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Backup on ill-fated flight heads for stars

Two decades after the Challenger crash, Christa McAuliffe's alternate is to journey to the space station.

January 20, 2007|John Johnson Jr. | Times Staff Writer

Like millions of others, Barbara Morgan was watching as the ill-fated Challenger spacecraft lifted off from Kennedy Space Center on a chilly winter morning in 1986.

But her connection to that flight was more intimate than most. The elementary-school teacher from Fresno was the backup to Christa McAuliffe, the bubbly woman chosen to be the first teacher is space.

If McAuliffe had fallen ill, it would have been Morgan on that flight, which ended with the deaths of all seven astronauts.

Two decades and one more shuttle accident later, Morgan, 55, is finally getting her chance to go to space, this time aboard Endeavor on an assembly mission to the International Space Station. She has no trepidations.

"I'm really, really excited," Morgan said Friday in an interview from Johnson Space Center in Houston.

"I was really lucky to be Christa's backup," she said. "They were all absolutely wonderful people."

Morgan said she understood the dangers of her flight, scheduled for no earlier than June 28. "We know spaceflight is a very risky business," she said. "You can't get rid of all the risk."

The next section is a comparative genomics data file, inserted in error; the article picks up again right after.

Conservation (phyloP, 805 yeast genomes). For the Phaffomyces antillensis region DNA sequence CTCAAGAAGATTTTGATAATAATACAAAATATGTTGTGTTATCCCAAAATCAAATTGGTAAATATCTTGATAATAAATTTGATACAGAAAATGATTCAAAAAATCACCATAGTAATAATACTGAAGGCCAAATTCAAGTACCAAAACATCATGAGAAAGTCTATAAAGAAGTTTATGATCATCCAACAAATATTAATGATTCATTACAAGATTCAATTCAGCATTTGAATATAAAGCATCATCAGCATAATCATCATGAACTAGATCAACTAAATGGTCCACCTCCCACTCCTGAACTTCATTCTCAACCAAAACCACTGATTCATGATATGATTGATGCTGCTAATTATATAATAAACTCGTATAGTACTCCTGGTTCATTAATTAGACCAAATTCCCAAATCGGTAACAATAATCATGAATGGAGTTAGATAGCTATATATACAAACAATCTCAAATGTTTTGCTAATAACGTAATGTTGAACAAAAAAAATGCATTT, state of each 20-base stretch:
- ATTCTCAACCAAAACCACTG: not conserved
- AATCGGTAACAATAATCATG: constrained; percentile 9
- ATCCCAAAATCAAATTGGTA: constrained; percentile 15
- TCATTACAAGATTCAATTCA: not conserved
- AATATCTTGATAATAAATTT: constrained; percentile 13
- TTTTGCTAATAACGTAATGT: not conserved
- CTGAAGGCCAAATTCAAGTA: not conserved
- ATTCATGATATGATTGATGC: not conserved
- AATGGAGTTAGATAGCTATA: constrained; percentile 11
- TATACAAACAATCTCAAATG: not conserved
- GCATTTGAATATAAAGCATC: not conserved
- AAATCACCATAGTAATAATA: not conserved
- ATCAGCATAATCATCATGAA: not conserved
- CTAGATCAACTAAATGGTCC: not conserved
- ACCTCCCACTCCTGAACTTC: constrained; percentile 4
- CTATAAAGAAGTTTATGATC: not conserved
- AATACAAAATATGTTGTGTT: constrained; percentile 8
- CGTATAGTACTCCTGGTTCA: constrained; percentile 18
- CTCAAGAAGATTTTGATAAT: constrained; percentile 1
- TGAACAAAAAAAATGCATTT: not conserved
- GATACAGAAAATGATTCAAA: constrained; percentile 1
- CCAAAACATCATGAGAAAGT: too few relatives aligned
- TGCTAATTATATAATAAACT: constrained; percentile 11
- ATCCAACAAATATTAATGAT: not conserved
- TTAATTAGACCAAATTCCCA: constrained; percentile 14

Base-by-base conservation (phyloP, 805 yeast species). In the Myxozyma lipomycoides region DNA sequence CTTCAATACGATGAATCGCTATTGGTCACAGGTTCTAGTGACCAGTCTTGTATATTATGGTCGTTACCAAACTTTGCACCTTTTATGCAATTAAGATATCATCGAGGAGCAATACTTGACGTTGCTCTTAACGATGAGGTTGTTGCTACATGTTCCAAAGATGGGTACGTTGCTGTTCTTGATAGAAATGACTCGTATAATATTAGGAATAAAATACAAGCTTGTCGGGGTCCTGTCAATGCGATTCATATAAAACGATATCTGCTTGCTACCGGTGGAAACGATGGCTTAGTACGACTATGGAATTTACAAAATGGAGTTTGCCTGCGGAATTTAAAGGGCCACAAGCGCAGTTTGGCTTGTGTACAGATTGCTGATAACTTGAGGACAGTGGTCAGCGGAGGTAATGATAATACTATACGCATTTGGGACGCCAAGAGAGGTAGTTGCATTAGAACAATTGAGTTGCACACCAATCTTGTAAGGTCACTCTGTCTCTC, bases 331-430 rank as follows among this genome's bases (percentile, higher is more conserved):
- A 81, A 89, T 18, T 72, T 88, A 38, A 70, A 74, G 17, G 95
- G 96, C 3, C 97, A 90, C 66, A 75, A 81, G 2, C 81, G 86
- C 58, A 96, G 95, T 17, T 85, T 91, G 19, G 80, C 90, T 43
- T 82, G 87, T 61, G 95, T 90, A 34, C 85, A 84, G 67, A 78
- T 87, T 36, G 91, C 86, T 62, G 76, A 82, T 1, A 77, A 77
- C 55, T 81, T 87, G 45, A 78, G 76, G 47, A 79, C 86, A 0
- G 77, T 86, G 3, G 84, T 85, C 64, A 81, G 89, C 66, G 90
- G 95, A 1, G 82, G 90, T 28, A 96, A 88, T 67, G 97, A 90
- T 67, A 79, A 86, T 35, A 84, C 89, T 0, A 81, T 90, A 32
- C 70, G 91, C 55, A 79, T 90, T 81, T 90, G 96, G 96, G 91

After the Challenger accident, Morgan returned to the classroom. She taught in McCall, Idaho, before being selected in 1998 to be the first of NASA's "Educator Astronauts." NASA sees the program as a way to interest young people in space.

Morgan has been training full time as an astronaut for the last seven years, according to NASA. She had been scheduled to fly in November 2003, but that flight was canceled after the space shuttle Columbia was destroyed on reentry, killing seven astronauts.

Morgan will be a mission specialist on the Endeavor flight. The crew's job will be to continue building the space station. It will deliver a starboard truss segment, a part of the station's spine. The other crew members are shuttle commander Scott Kelly and pilot Charlie Hobaugh, and mission specialists Tracy Caldwell, Rick Mastracchio and Dave Williams.

The mission will also transport flight engineer Clayton Anderson to the space station.

Morgan, who is married with two children, said her family was "behind me all the way. They would like to bump me off and go in my place."

After her flight, she said, she will return to teaching. Three more teachers are in training as astronauts, she said.

Some astronauts take keepsakes aboard to memorialize their flights.

Morgan said she hadn't thought "a whole lot" about what she would take. Patting her heart, she said she would be carrying McAuliffe's memory inside.

"She made all of us proud," Morgan said.

john.johnson@latimes.com

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